Avid hikers should trek along the Path of the Gods, a cliffside hike that connects many villages and provides spectacular views of the Amalfi Coast.
Head to the Grotta dello Smeraldo, which is located in the small village of Conca dei Marini. It is a naturally-formed cave filled with seawater that can be visited by land or sea.
However, keep in mind that ferries don’t run off-season, so it’s advisable to make arrangements for alternate modes of transportation before you arrive.
BOOK HERE: Amalfi Coast day trip from Naples
You can also see the gorgeous Amalfi Coast at Christmas when the small seaside villages are decorated for the holiday yet still keeping that summer charm (and floral displays everywhere).
Concerts are widespread in the area, and on New Year’s Eve, expect some firework shows. For holiday sweetness, head to the Pansa Pasticceria and try out unique local desserts made only during the holiday season.
Don’t miss Ravello, which is a cliffside village in the clouds. There, you can drop by the Trattoria da Cumpa Cosimo for a delectable lunch.
Finally, head to the Villa Cimbrone to wander around its beautiful gardens and enjoy the view of the Terrazza dell’Infinito. Be sure to stop in Sorrento if you have time (it is the largest city on the coast).
If you don’t have a car to take the road trip yourself, don’t worry – you can take a day trip there with an organized tour! This tour leaves from Naples and spends a day exploring the alluring Amalfi Coast.
Eat Delicious Struffoli
Struffoli, also known as Honey Balls, is a typical dessert of traditional Neapolitan cuisine.
The dessert is made out of a variety of dough balls that have been deep-fried in oil, drizzled with honey, and then topped with candied fruit and colored sprinkles.
They can have various flavors, but the typical flavor involves a mix of honey with sprinkles, cinnamon, and orange rind bits. The dessert is crunchy outside and lights inside. It is usually served on Christmas and typically served warm.
Strufolli originates from Ancient Greece and Medieval Spanish cuisines. The name’s origin is from the Greek Strongoulos, which means rounded.
Thanks to the nuns from the 18th-century, the sweet treat is known as a Christmas dessert. The nuns made the little honey balls as a present for the nobles of the city.
Enjoy Christmas in Naples
During the holiday season, it is a must to visit San Gregorio Armeno, as we mentioned above. The street of the old town is a representation of Jesus’s birthplace.
Another location for a nativity scene is the Chiostro of Santa Chiara. The abbey, which dates back to 1300, is one of the city’s most exciting sights. The abbey hosts a huge Nativity scene with over 200 meters of displays during the Christmas season.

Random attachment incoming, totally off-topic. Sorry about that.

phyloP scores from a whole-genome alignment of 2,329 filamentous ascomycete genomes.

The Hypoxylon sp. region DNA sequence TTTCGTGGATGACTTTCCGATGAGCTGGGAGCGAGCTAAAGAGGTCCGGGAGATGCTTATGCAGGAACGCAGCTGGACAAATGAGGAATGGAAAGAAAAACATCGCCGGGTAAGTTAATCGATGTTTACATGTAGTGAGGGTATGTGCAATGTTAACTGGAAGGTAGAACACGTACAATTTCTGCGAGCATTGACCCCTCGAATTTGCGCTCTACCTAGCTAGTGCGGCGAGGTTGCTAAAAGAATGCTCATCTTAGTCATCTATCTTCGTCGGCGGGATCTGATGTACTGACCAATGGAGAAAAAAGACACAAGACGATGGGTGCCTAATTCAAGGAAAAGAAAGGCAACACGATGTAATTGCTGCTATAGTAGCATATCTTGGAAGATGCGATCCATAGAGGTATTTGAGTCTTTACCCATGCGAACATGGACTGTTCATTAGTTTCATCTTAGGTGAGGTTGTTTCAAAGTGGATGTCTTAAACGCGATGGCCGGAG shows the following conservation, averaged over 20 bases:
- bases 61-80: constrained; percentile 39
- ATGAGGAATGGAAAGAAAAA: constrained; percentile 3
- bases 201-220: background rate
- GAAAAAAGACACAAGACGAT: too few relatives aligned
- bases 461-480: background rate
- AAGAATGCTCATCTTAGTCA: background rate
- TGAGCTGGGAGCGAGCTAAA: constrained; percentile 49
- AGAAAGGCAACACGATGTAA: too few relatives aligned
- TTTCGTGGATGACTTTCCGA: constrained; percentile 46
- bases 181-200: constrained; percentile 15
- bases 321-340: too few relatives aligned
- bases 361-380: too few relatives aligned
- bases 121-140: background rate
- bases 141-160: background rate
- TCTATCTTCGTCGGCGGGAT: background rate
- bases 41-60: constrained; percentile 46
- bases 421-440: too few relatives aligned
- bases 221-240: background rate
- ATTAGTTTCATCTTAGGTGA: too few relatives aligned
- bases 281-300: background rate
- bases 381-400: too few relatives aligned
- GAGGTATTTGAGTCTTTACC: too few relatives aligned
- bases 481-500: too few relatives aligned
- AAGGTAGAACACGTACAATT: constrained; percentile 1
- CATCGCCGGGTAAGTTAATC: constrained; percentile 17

Shopping enthusiasts should take a stroll around Via Chiaia, one of Napoli’s most elegant areas. The street is full of glittering lights and stripes in red and gold. It will be crowded on the weekends… so keep that in mind!
Via Roma is another place for shopping lovers where you can shop around and admire Umberto Gallery’s architecture where there is also a Christmas tree.
Visitors and locals usually write a wish on a letter and stick it to the first. Numerous shops and food spots can be found around the area.
Be sure to check out Salumeria Regina at Via Santa Brigida 17 in Naples (near Galleria Umberto). A plate of their fresh deli cuts and a glass of wine was the perfect excuse to get off of my feet for a bit in between shopping!
Theater fans can head to Teatro San Carlo, one of the world’s oldest theaters dating back to 1737. The building is located near Piazza Plebiscito in Piazza Trieste e Trento.
The theater is open to the public during the Christmas season, featuring notable performances such as the Schiaccianoci.
Take a Fabulous Naples Day Trip
Take a Day Trip to Herculaneum
Herculaneum is an ancient city located in Campania’s Ercolano (the Italian name for the city), which is 8 km southeast of Naples. The Vesuvius eruption of 79 AD destroyed the town, similar to Pompeii.
However, Herculaneum is far better preserved than Pompeii and it is much less crowded and a smaller and more manageable site than its famous sister city. Getting to Herculaneum from Naples is super easy, too!
The fragments of ash saved the homes, and now people can go back in time to the ancient city of Herculaneum and check out its intact architecture and decor, including decorations, jewelry, and even organic remains like food.